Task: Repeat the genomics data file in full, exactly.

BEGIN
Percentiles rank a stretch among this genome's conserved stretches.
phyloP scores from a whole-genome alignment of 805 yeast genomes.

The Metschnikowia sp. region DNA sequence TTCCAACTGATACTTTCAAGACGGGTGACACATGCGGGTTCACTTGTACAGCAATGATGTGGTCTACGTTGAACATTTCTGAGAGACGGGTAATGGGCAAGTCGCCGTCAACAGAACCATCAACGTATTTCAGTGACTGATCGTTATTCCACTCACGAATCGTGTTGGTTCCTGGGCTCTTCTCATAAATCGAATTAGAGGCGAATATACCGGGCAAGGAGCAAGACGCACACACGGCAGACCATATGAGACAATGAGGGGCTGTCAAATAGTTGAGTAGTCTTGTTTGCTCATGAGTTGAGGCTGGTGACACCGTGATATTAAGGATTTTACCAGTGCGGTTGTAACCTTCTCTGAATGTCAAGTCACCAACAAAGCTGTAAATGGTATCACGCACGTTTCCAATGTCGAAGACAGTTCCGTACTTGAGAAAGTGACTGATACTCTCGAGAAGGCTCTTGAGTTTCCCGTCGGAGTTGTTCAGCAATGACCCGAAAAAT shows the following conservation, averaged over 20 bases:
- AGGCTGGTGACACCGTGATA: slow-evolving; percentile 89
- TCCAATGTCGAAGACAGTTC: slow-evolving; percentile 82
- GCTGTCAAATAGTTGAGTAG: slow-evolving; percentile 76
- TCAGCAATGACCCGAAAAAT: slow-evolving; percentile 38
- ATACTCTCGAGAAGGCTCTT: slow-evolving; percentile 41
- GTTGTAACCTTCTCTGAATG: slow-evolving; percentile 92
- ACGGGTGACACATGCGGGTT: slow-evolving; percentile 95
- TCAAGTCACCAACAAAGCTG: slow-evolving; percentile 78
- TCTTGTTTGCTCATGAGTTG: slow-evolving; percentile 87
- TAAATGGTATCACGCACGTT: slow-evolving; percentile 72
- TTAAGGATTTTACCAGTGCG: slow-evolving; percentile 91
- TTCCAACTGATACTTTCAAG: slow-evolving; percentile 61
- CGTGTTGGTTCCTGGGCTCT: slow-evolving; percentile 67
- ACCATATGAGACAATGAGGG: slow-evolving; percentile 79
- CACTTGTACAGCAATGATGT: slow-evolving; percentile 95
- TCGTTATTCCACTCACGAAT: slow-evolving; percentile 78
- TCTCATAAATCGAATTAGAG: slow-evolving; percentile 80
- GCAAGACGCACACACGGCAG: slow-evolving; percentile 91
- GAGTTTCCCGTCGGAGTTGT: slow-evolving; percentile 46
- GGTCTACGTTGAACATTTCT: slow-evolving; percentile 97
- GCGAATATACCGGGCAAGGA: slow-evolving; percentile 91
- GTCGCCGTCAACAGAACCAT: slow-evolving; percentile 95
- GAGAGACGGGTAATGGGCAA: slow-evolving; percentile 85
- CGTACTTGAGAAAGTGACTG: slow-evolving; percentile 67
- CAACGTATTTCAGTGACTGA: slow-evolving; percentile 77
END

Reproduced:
Percentiles rank a stretch among this genome's conserved stretches.
phyloP scores from a whole-genome alignment of 805 yeast genomes.

The Metschnikowia sp. region DNA sequence TTCCAACTGATACTTTCAAGACGGGTGACACATGCGGGTTCACTTGTACAGCAATGATGTGGTCTACGTTGAACATTTCTGAGAGACGGGTAATGGGCAAGTCGCCGTCAACAGAACCATCAACGTATTTCAGTGACTGATCGTTATTCCACTCACGAATCGTGTTGGTTCCTGGGCTCTTCTCATAAATCGAATTAGAGGCGAATATACCGGGCAAGGAGCAAGACGCACACACGGCAGACCATATGAGACAATGAGGGGCTGTCAAATAGTTGAGTAGTCTTGTTTGCTCATGAGTTGAGGCTGGTGACACCGTGATATTAAGGATTTTACCAGTGCGGTTGTAACCTTCTCTGAATGTCAAGTCACCAACAAAGCTGTAAATGGTATCACGCACGTTTCCAATGTCGAAGACAGTTCCGTACTTGAGAAAGTGACTGATACTCTCGAGAAGGCTCTTGAGTTTCCCGTCGGAGTTGTTCAGCAATGACCCGAAAAAT shows the following conservation, averaged over 20 bases:
- AGGCTGGTGACACCGTGATA: slow-evolving; percentile 89
- TCCAATGTCGAAGACAGTTC: slow-evolving; percentile 82
- GCTGTCAAATAGTTGAGTAG: slow-evolving; percentile 76
- TCAGCAATGACCCGAAAAAT: slow-evolving; percentile 38
- ATACTCTCGAGAAGGCTCTT: slow-evolving; percentile 41
- GTTGTAACCTTCTCTGAATG: slow-evolving; percentile 92
- ACGGGTGACACATGCGGGTT: slow-evolving; percentile 95
- TCAAGTCACCAACAAAGCTG: slow-evolving; percentile 78
- TCTTGTTTGCTCATGAGTTG: slow-evolving; percentile 87
- TAAATGGTATCACGCACGTT: slow-evolving; percentile 72
- TTAAGGATTTTACCAGTGCG: slow-evolving; percentile 91
- TTCCAACTGATACTTTCAAG: slow-evolving; percentile 61
- CGTGTTGGTTCCTGGGCTCT: slow-evolving; percentile 67
- ACCATATGAGACAATGAGGG: slow-evolving; percentile 79
- CACTTGTACAGCAATGATGT: slow-evolving; percentile 95
- TCGTTATTCCACTCACGAAT: slow-evolving; percentile 78
- TCTCATAAATCGAATTAGAG: slow-evolving; percentile 80
- GCAAGACGCACACACGGCAG: slow-evolving; percentile 91
- GAGTTTCCCGTCGGAGTTGT: slow-evolving; percentile 46
- GGTCTACGTTGAACATTTCT: slow-evolving; percentile 97
- GCGAATATACCGGGCAAGGA: slow-evolving; percentile 91
- GTCGCCGTCAACAGAACCAT: slow-evolving; percentile 95
- GAGAGACGGGTAATGGGCAA: slow-evolving; percentile 85
- CGTACTTGAGAAAGTGACTG: slow-evolving; percentile 67
- CAACGTATTTCAGTGACTGA: slow-evolving; percentile 77